Bio artist Kuang-Yi Ku collaborated with scientists to design a series of new cultivated ginsengs which are conceptually and culturally much stronger than the wild version. This new ginseng will become a “hybrid-medicine” combining western science and Traditional Chinese Medicine (TCM). Based on the various applications of science and technology, this project has three parts: Extreme Greenhouse, Moon Ginseng, and Time Machine Farm.
The consumption of ginseng is believed to connote the supplement Jing Qi 精氣, as ginseng grows in a harsh, natural environment and takes the shape of a man’s body. The conceptualization of “Qi” is considered to be consumed more than the consumption of the material itself. Long-lived wild ginseng, in particular, is deemed as anti-aging. Due to the belief system of TCM, people think that wild ginseng is more potent than its cultivated counterpart. This has caused illegal harvesting and led to wild ginseng becoming endangered in North America and East Asia. A serious conflict between ecological conservation and the cultural value of traditional Asian medicine arises. The “Millennium Ginseng Project” aims to find ways to resolve this complicated situation between global modernity and Asian tradition.
Artist Kuang-Yi Ku collaborated with plant scientist Rashmi Sasidharan and Gerard van Buiten, Utrecht University’s botanical garden manager. Together they attempt to design an “Extreme Greenhouse,” providing an artificially created stressful environment to mimic the native wild habitat of ginseng. In the “Extreme Greenhouse,” ginseng will be tortured by different extreme environments as it might occur in its natural environments. The strongest ginsengs will be selected as the finalists.
In the first experiment of this part, there are a series of treatments for ginseng as well as carrot and radish. These three plants are cultivated with 5 different soils and 5 different treatments. Being a work-in-progress, the artist and scientists continue working on developing other experiments in order to construct the final ‘Extreme Greenhouse’.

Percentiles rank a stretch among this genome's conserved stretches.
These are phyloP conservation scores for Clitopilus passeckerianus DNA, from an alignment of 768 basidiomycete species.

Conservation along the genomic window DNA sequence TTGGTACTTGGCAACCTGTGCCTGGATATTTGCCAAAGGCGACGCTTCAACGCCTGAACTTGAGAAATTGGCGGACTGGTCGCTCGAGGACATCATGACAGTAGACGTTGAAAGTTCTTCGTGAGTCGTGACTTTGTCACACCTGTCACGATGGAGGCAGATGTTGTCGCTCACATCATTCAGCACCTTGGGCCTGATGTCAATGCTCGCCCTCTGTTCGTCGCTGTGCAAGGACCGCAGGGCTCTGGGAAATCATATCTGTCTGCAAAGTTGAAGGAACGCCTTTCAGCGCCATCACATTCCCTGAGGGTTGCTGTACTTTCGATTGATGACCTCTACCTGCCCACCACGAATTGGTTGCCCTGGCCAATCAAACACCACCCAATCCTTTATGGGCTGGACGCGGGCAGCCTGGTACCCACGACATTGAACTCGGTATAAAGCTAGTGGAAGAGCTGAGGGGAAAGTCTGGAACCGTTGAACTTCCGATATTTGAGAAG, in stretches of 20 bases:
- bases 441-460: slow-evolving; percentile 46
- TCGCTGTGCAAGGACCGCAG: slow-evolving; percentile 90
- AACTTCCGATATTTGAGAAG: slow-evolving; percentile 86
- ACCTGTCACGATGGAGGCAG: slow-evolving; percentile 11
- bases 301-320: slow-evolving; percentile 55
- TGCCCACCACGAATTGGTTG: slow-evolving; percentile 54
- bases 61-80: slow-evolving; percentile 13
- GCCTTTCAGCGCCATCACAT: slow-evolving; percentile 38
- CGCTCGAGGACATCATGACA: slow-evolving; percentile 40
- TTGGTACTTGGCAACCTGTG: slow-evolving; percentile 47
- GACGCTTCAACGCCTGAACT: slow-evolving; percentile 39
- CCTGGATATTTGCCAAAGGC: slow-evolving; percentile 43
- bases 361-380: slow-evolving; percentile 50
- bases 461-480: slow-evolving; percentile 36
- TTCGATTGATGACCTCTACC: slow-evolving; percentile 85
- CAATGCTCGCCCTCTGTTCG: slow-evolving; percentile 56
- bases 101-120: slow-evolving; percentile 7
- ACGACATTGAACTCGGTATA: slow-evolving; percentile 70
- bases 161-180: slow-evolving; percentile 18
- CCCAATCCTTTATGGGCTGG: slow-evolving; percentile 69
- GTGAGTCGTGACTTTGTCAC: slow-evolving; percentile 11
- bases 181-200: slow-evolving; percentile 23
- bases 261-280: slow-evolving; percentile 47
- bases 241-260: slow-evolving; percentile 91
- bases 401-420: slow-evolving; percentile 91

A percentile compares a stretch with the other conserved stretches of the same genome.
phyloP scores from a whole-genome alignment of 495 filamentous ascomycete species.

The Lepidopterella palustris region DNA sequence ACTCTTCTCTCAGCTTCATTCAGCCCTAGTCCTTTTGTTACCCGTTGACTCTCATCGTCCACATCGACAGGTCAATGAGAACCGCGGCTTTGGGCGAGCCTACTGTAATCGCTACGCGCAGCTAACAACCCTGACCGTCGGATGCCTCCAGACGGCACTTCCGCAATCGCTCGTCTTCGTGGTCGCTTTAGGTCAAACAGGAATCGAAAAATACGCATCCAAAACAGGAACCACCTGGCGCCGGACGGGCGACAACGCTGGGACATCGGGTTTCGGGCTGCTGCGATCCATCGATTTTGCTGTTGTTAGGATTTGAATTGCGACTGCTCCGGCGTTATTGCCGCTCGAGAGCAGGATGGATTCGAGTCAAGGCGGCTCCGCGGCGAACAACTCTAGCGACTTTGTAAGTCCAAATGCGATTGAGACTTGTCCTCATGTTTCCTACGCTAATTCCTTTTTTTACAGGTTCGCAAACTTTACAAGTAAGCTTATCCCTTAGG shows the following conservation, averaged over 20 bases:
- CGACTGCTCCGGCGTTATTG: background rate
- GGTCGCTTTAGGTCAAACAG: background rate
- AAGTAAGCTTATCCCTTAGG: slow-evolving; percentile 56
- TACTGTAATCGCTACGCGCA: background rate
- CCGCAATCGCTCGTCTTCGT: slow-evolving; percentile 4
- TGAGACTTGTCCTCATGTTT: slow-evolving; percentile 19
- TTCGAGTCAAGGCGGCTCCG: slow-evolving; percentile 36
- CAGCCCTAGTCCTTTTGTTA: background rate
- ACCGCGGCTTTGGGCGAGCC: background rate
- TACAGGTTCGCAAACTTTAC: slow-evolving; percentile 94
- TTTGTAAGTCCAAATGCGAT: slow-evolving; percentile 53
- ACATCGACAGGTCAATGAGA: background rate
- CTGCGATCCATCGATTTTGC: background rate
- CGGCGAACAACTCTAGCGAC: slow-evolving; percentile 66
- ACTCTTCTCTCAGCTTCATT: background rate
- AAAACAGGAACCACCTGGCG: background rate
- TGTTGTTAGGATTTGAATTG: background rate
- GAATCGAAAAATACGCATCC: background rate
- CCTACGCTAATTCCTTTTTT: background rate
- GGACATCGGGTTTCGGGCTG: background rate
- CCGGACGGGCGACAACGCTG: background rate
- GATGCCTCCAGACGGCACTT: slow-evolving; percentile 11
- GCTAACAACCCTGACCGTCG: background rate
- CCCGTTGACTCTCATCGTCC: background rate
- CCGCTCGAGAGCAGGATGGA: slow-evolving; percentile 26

“Moon Ginseng” proposes a speculative agricultural system where ginseng is grown on the moon. This part was inspired by the traditional Chinese culture and emerging technologies. First of all, one moon year could be defined as one earth month, so the lunar “millennium ginseng” can be cultivated in only 83 earth years. Secondly, in a Chinese myth, “Chang’E Flying to the Moon” (嫦娥奔月), a woman who took elixir of life became immortal and lived on the moon forever. This legend shows the moon represents immortality in ancient Chinese traditions. At last, some scientific researches indicate extreme environment could stimulate ginseng producing better therapeutic properties. The moon’s harsh environment can create artificial wild ginseng stronger than regular wild ones on earth.
The artist builds up a science fiction narrative going far beyond the moon ginseng story in the third part. Based on Einstein’s theory of general relativity, time travel is theoretically possible, as is depicted in many sci-fi stories. In this part, the artist imagines cultivating ginseng in a time machine in the far future. “Time” will be conceptually compressed into ginseng. The resulting ginseng could present the new meaning of time and abstractly contains many millennia.
“Millennium Ginseng Project” has been exhibited internationally such as National Taiwan Museum of Fine Arts in Taichung in 2020, “CHRONIQUES – Biennale of Digital Imagination” in France in 2020, “Dutch Design Week” 2019, “14th Digital Art Festival Taipei” at Museum of Contemporary Art Taipei in 2019, “ReShape – Mutating Systems, Bodies and Perspectives” at MU Hybrid Art House in Eindhoven, the Netherlands in 2018.
Consultancy of plant ecophysiology: Rashmi Sasidharan, Associate Professor, Plant Ecophysiology, Utrecht University, The Netherlands
Consultancy of greenhouse developing: Gerard van Buiten, manager of botanical garden in Utrecht University
Consultancy of Traditional Chinese Medicine: Po-Hsun Chen, Physician, Chinese Medicine Department, Tainan Hospital, Ministry of Health and Welfare, Taiwan
Architecture design, 3D modeling and 3D printing: Po-Yun Chang, Zhao-Wei Liu, Yi-Ting Chiang
Graphic design and print fabrication: Phoenix Yu Tzu Huang, Ishtar Hsu
Animation and video making of “Moon Ginseng” and “Time Machine Farm”: Jian Da Huang
Documentary video making of “Extreme Greenhouse”: Yen-An Chen
National Culture and Arts Foundation, Taiwan,
Department of Cultural Affairs, Taipei City Government, Taiwan
MU, Eindhoven, Netherlands
AirWG, Amsterdam, Netherlands